Sweden′s Claws of Death | Europe| News and current affairs from around the continent | DW | 23.10.2004
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Sweden's Claws of Death

Sweden's gastronomic love-affair with crayfish is turning into a lethal attraction as an import of crayfish breeds contaminate the country's lakes and kill off the stocks.


May not look particularly appetizing, but the Swedes love the critters

Swedes worship crayfish, holding large parties every summer to celebrate the little red shellfish in a feast that is as important for its rituals as its culinary delight.

But as the crayfish fishing season draws to a close in Swedish lakes and the breeding season gets underway, researchers are expressing concerns that stocks may once again be under threat from a deadly plague that could be spreading out of control.

"Many people were happy this summer when they caught large crayfish in their traps. But the fact that there were so few small ones means that stocks could be threatened come next year," Lennart Edsman, a crayfish researcher at the National Board of Fisheries, told AFP.

Researchers have for the past five years been worried about the spread of the fungal disease, which has been present in Swedish waters to varying extents for almost a century.

But their fears are now growing as people illegally implant an imported variety of crayfish, called signal crayfish which carry the plague, into lakes that are home to Sweden's domestic variety, called noble crayfish.

In the past, fisheries authorities restricted fishing and imposed minimum size requirements, but all restrictions were lifted in 1994, to the regret of some.

"People are beginning to suggest that maybe we should introduce restrictions again," Edsman said.

A gastronomic feast

Crayfish mature in late summer, making an annual return to the table which is widely celebrated with a crayfish party, or "kraeftskiva".

Swedes eat more crayfish than anybody else in the world -- some four million kilos per year, or about a half kilo (one pound) per inhabitant, most of which is consumed in August during the crayfish party season. "No other country comes even close when it comes to the amount eaten," Edsman said.

Boiled in a decoction of dill and then served cold on a heaping platter placed in the middle of the table within everyone's reach, crayfish are eaten with bread, a matured hard cheese and plenty of schnapps. Raucous drinking songs, funny hats with crayfish designs and paper lanterns are de rigueur.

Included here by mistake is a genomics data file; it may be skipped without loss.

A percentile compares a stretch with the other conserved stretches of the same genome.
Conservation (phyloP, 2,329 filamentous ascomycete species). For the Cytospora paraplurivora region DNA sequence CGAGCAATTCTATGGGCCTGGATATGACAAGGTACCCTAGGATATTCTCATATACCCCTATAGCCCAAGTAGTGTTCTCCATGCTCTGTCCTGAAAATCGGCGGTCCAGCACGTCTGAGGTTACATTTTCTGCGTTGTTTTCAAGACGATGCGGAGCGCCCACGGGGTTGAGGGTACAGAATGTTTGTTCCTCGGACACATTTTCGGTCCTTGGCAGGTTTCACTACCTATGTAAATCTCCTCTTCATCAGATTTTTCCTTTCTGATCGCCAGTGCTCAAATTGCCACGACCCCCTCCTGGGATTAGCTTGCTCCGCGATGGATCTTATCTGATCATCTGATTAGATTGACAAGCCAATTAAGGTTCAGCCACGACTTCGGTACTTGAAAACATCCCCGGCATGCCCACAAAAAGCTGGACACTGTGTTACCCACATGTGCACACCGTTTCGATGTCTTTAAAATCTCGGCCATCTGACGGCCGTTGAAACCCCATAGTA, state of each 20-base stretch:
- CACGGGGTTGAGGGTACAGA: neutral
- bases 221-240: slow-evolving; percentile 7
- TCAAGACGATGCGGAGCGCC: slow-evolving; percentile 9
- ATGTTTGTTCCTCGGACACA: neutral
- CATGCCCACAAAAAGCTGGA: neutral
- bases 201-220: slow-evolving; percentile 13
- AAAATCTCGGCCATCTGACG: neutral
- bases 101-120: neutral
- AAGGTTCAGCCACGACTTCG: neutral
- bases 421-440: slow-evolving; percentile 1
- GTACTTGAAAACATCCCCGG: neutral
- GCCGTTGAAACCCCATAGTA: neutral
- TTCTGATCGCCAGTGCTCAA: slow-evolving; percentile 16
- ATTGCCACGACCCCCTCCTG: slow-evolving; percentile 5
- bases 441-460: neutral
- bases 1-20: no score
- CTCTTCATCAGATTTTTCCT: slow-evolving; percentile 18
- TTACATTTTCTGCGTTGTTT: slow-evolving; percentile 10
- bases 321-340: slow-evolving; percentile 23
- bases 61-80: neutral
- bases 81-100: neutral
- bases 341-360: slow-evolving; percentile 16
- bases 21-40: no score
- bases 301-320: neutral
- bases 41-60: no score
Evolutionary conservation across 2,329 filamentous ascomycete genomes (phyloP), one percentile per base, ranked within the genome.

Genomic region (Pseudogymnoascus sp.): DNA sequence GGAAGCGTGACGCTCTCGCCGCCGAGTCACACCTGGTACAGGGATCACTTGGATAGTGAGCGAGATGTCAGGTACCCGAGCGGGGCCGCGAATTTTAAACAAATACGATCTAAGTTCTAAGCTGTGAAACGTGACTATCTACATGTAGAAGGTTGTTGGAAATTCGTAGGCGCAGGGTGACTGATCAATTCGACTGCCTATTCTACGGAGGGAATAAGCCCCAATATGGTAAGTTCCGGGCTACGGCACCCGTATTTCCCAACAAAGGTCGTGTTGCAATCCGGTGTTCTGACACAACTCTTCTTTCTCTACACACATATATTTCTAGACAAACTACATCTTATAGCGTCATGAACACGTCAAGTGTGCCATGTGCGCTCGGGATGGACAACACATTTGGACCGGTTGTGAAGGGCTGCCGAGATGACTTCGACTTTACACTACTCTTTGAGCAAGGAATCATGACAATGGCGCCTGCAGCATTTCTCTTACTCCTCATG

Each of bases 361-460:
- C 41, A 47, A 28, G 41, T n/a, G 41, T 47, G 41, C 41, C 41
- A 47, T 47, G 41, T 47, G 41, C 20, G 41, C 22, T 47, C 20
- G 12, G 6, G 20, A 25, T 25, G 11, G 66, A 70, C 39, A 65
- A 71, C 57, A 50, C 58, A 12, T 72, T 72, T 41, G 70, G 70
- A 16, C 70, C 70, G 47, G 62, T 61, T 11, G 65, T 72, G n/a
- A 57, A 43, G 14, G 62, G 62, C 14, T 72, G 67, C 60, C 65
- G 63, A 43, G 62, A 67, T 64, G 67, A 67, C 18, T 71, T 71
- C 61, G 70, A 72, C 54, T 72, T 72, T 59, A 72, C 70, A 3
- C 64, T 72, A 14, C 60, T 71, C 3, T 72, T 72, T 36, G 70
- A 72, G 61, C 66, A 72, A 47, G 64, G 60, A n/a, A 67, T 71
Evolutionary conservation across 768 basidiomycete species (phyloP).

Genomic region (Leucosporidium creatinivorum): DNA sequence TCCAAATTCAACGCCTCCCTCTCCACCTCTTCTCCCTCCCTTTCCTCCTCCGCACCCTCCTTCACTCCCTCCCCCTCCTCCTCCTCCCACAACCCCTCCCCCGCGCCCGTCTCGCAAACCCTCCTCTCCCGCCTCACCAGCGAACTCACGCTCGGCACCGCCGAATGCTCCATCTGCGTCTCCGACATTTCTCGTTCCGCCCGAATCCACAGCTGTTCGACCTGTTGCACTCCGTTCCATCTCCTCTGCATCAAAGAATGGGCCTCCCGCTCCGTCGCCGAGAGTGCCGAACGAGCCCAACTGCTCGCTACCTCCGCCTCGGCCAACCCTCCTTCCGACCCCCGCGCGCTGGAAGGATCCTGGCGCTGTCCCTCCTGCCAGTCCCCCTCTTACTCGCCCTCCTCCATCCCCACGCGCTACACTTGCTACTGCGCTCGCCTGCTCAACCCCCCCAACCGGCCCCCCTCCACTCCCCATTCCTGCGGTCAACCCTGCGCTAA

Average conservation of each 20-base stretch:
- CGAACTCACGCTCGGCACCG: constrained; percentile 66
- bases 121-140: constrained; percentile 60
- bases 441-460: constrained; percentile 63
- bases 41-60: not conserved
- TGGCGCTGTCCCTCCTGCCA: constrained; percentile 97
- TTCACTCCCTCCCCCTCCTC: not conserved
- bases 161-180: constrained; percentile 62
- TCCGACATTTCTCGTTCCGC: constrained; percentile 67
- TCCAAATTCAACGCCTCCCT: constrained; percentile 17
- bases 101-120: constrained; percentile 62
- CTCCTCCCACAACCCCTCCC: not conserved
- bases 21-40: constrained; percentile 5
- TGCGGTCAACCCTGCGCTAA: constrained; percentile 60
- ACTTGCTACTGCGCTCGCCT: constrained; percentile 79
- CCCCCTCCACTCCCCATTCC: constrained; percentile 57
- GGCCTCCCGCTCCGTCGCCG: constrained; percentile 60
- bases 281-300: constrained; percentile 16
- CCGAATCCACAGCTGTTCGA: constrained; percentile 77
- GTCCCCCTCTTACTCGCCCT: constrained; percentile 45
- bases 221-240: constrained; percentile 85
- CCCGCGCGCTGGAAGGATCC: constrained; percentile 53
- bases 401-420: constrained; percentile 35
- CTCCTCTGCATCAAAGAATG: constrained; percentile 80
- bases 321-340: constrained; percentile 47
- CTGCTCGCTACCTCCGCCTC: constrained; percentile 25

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Swedish Princess Victoria, left, shares a light moment with US Chemistry Nobel Laureate William S. Knowles from the United States, during a banquet

Measuring about 10 to 12 centimeters (four to five inches), crayfish are finger food: no matter how distinguished the dinner guests, they delight in sucking the juices from the underside of the crayfish before breaking off the claws and tail and sucking out the meat, unmindful of the juices dripping down their chin and wrists.

Crayfish imports sound death knell

The Swedish tradition of eating crayfish dates back to the 1500s, when German chefs working for the royal family are believed to have introduced the delicacy.

But the dish only spread to the broader public in the late 1800s, when it became so popular that over fishing threatened the stocks and authorities limited the period when they could be fished to a few weeks in August.

In 1907, crayfish imported from Finland for a party but which were not eaten because they had spoiled were thrown into Stockholm's Lake Maelaren, infecting Sweden with the crayfish plague for the first time. Over the years it killed off a large share of the noble crayfish.

In 1969, North American signal crayfish were transplanted into Swedish waters to replace the decimated stocks. Signal crayfish were chosen because their taste is similar to that of the noble crayfish and because they were believed to be resistant to the plague.

But that turned out to be incorrect. In fact, all signal crayfish are carriers of the disease, and they can die of it too, a fact unknown even to many Swedes.

As a result, people continue to implant signal crayfish into lakes with noble crayfish in the hopes of increasing their catches -- and in some cases unwittingly contaminate the waters.

Costly delicacy under threat

The result is disastrous: once a lake is infected, it wipes out all the noble crayfish. And as long as there are signal crayfish in the water the lake will remain contaminated. "Many people think the signal crayfish population is doing really well, but it's not," Edsman stressed.

Already a costly delicacy, any threat to stocks could send prices soaring further: come August, fresh noble crayfish sell for about 600 to 800 kronor a kilo ($82-111, €66-88), compared to around 250 kronor for signal crayfish and as little 40 kronor for those imported from China, Spain and Turkey.

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